When asked about what she’s learnt in the past months, she said, “Simple things like drive-thrus, delivery [services], mani-pedis, hair salons…things like that, we’ve taken all for granted. If there was any good thing to be gleaned from this pandemic, it’s that families have gotten closer. We’ve gotten to know each other more, really talk and bond. But I’ve also learnt that we have to develop more skills so that we become less dependent on other people.” Although the year is coming to an end, Locsin pointed out that the fight is far from over.
“There really is such a thing as ‘donor’s fatigue’; it’s understandable. We just have to remind ourselves that it’s on us to support each other and that help doesn’t equate to cash or goods only. Simple words of support go a long way, especially for our front liners. Wag natin kakalimutan makipag-kapwa [let’s not forget to be one with others]. Although we’re all in survival mode, it [still] makes a big difference to think outside oneself.”
Besides being an advocate for frontliners, Locsin has also been very vocal about education, which has completely migrated to the online space nowadays. “I’ve been hearing stories of students giving up or committing suicide, it’s very sad. I think it’s important to let young people know that if they feel they aren’t able to give their best right now, that’s okay. If possible, seek help from friends, classmates or even your teachers—try not to let the pressure get to you,” she gave a few words of encouragement. As a public icon, Locsin isn’t a stranger to external pressures or stress. She mentioned that to unwind, she takes a step back to assess who she truly is. A tip, perhaps, that’s also applicable to those facing the stresses of virtual work.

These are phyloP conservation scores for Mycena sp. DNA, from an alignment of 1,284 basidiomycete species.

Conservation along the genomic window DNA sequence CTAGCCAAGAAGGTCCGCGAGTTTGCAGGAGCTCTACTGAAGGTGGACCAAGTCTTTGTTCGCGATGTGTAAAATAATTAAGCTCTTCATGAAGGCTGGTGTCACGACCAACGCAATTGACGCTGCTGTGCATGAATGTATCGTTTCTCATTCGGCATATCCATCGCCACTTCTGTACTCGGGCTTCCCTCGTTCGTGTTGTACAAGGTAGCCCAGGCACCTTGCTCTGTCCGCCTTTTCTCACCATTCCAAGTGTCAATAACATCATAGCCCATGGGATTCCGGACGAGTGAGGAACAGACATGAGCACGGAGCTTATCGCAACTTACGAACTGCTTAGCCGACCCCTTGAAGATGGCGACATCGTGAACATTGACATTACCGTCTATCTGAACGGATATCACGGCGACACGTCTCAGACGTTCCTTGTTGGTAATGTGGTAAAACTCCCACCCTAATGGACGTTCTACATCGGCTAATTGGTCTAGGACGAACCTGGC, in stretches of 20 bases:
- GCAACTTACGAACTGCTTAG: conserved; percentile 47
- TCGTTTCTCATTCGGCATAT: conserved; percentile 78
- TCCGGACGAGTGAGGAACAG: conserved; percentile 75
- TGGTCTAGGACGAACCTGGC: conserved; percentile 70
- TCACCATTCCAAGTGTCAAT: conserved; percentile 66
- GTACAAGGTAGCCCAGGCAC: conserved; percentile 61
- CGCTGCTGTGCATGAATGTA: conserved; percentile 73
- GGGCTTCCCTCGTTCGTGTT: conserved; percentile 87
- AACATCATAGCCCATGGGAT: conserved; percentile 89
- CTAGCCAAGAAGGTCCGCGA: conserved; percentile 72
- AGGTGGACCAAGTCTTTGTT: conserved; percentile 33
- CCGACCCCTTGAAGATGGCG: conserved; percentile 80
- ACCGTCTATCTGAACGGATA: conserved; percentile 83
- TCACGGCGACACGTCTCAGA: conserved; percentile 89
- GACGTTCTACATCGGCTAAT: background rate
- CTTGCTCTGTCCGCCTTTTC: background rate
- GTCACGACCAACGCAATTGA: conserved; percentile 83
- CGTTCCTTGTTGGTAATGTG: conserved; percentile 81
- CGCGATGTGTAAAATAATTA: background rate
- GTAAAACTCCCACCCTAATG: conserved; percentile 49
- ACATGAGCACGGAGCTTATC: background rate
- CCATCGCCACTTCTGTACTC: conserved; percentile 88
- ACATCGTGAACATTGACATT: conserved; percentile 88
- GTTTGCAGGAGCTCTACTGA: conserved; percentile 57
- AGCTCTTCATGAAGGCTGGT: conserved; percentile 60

2020 has been a year of epiphanies and monumental changes. Everyone’s tried something new or have taken up a hobby to cope with quarantines and lockdown. For Locsin, this brought an opportunity to explore her longtime dream to be a farmer. “Even before plantito/ plantita[ s] were a thing, I’ve always wanted to put up a farm; I just wasn’t able to focus on it because I was always so busy. I’ve had a piece of land that’s been waiting to be developed. Now, I’m [finally] beginning that project. I want to help the environment, the community and those who need jobs or more food supplies,” she shared.
Locsin has faced criticism online for being vocal about the causes she espouses. But she is adamant to use her platform to speak her truth. “At some point, of course, [being an actress] was about making a livelihood, but now, I understand why I’m lucky enough to be in this position,” she explained. “When people approach you and ask for help to spread awareness about education, the rights of indigenous people—or any cause really—if you care for others, it’s second nature to speak up.”